My homily begins by 'setting the stage' for this morning's Gospel reading. We are told, earlier in the Book of Mark, that Jesus had recently invited three of his disciples: Peter, James and John, up onto a mountain top. While they were there the transfiguration occurred (where Jesus was transformed into the Christ of Glory - his face shining like the sun). The other nine disciples remained down in the valley where they had tried, in vain, to heal a sick child. They were now reunited and walking home, on their way back to Capernaum, eventually bound for Jerusalem.
You may recall Jesus's past efforts to try and get through, the seemingly thick heads of his disciples, why Jesus must make this journey to Jerusalem - and what would transpire there. His imminent trial; his suffering; his death and resurrection. Still, nothing seems to sink in. It's a long journey along the hot, dusty road; conversation flows. Soon, a lively argument breaks out amongst the disciples, as to who is the greatest among them. It is soon evident that the sons of Zebedee (James & John) are determined to secure a place of honour alongside Jesus.
Now we have to take into consideration, in James and John defence, that they have made tremendous sacrifices to be with Jesus and have witnessed Jesus's boundary-breaking Ministry for quite some time. They literally walked away from their fishing business. In fact, for several months now, all the disciples have followed Jesus, everywhere: longed to be a part of his inner circle; to be recognized; to have a position & influence. In their minds, they are probably still focused on Jesus becoming their future King of Israel: who would set them free; rule with justice and equality; and, share in the glory, when Jesus comes to reign.
Suddenly, James and John blurt out to Jesus: “Grant us to sit, one at your right hand and one at your left, in your glory”. Jesus replies (no doubt, taken back): "You do not know what you are asking. Are you able to drink the cup that I drink, or be baptized with the baptism that I am baptized with”? To which, James & John respond (with child-like naivety): “We are able”! The other 10 disciples are taken back, and likely thought: What is going on with James and John?? Jesus goes on to tell them: "The cup that I drink you will drink; and with the baptism with which I am baptized, you will be baptized - but to sit at my right hand or at my left is not mine to grant, but it is for those for whom it has been prepared”. Jesus finishes off with: “ Whoever wishes to be great among you must be your servant. ...and whoever wishes to be first among you, must be slave of all. For the Son of Man came not to be served, but to serve, and to give his life a ransom for many”.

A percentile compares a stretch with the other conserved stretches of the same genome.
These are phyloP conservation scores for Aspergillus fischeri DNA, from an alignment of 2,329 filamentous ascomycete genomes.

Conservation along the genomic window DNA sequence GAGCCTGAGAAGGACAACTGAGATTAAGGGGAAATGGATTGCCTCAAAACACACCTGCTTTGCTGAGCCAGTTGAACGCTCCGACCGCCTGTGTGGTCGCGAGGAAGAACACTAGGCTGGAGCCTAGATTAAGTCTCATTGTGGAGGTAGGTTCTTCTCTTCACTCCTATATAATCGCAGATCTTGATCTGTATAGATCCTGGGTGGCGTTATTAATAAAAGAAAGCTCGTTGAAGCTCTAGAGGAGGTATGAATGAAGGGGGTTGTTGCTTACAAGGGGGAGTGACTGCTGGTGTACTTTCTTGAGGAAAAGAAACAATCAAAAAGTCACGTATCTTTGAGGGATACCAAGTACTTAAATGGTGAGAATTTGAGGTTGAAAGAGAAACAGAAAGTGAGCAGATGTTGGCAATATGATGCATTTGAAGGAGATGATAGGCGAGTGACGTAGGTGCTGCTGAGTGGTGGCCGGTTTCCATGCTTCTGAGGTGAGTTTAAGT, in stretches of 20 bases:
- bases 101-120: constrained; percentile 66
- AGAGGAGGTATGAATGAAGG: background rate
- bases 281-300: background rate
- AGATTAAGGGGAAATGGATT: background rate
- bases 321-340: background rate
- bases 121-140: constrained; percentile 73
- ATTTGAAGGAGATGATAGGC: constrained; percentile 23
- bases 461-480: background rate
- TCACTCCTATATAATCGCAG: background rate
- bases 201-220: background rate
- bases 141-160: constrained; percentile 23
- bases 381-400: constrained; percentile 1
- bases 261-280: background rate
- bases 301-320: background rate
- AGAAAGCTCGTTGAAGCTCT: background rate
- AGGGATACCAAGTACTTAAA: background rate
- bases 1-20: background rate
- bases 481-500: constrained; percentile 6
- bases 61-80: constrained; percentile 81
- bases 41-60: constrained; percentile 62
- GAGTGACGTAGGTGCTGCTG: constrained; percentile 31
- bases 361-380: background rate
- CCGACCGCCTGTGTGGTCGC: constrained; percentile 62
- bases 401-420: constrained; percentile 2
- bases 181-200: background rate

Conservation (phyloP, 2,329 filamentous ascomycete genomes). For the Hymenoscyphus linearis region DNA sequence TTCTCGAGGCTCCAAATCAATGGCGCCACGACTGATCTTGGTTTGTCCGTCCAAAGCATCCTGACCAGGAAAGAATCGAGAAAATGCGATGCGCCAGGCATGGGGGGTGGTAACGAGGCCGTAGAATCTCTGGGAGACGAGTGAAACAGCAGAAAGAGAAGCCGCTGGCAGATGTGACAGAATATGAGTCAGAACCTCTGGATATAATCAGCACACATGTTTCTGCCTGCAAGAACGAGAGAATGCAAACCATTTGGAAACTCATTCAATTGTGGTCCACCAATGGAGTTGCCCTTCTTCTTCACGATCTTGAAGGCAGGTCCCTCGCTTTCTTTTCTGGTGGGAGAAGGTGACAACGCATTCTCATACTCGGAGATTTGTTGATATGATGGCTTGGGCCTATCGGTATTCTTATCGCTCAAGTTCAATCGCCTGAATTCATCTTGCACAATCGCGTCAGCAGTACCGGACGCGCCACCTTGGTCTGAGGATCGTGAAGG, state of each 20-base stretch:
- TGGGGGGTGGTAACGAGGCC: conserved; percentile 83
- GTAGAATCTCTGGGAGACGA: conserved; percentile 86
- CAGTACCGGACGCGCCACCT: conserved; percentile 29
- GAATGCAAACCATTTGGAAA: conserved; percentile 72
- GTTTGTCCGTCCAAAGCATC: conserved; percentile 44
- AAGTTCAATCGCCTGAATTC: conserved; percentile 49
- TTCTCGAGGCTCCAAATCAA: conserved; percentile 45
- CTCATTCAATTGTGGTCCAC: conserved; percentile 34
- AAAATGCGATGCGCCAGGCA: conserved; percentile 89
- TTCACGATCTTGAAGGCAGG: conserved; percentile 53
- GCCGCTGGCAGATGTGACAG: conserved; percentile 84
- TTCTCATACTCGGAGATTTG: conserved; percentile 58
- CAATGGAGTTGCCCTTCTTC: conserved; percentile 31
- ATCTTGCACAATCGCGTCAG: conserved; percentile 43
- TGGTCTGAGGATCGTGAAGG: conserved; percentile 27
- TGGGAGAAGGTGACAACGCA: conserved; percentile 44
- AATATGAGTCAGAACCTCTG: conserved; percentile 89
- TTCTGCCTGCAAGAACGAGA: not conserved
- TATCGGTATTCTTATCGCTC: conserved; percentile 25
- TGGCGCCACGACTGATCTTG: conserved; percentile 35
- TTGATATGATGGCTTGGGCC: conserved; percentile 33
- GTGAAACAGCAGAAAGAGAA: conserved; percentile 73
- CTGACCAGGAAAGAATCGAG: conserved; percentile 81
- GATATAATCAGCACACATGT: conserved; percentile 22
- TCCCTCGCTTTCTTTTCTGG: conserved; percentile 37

Are James & John insensitive, ambitious or just plain scared? Ambitious? Probably. Now there's nothing wrong with ambition: it can fuel the heart; it can lead to human beings making the world a better place. However, too much ambition can lead to self-centeredness, distort reality and become blind to the needs of others around us. Yes I think James and John were that ambitious. I also think that, underneath it all, James & John were terrified. I don't think James and John understood the paradoxical nature of Jesus's Kingship. Yes, they believed Jesus was the Christ, the Messiah, but like had no concept of the suffering Jesus was baptized into, or the cup of sorrows he would have to drink (on behalf of humanity). They had no idea: how Jesus would be despised and betrayed; of the Crown of thorns he would wear as he was mocked as 'King of the Jews'; of the servitude of laying down his life for others; and, how his suffering on the cross would lead to resurrection and new life.
Instead the disciples end up doing the human thing. They focused on their own needs. They tried to secure a permanent place for themselves in this world. But the harsh reality is: we're not here to stay! We are spiritual beings on a human journey. We are each called to a journey that is uniquely our own because we are profoundly different. Our beginning is one we cannot remember. Our future is one we cannot see. I feel our greatest challenge, in life, is to find that journey, and be faithful to it. As its only when we follow an authentic life, our calling, that we experience the richness, the essence of what is meant to be truly alive. Jesus comments on the importance of serving others. ...or rather, he turns our perceptions upside down by throwing the concept of servanthood inside out.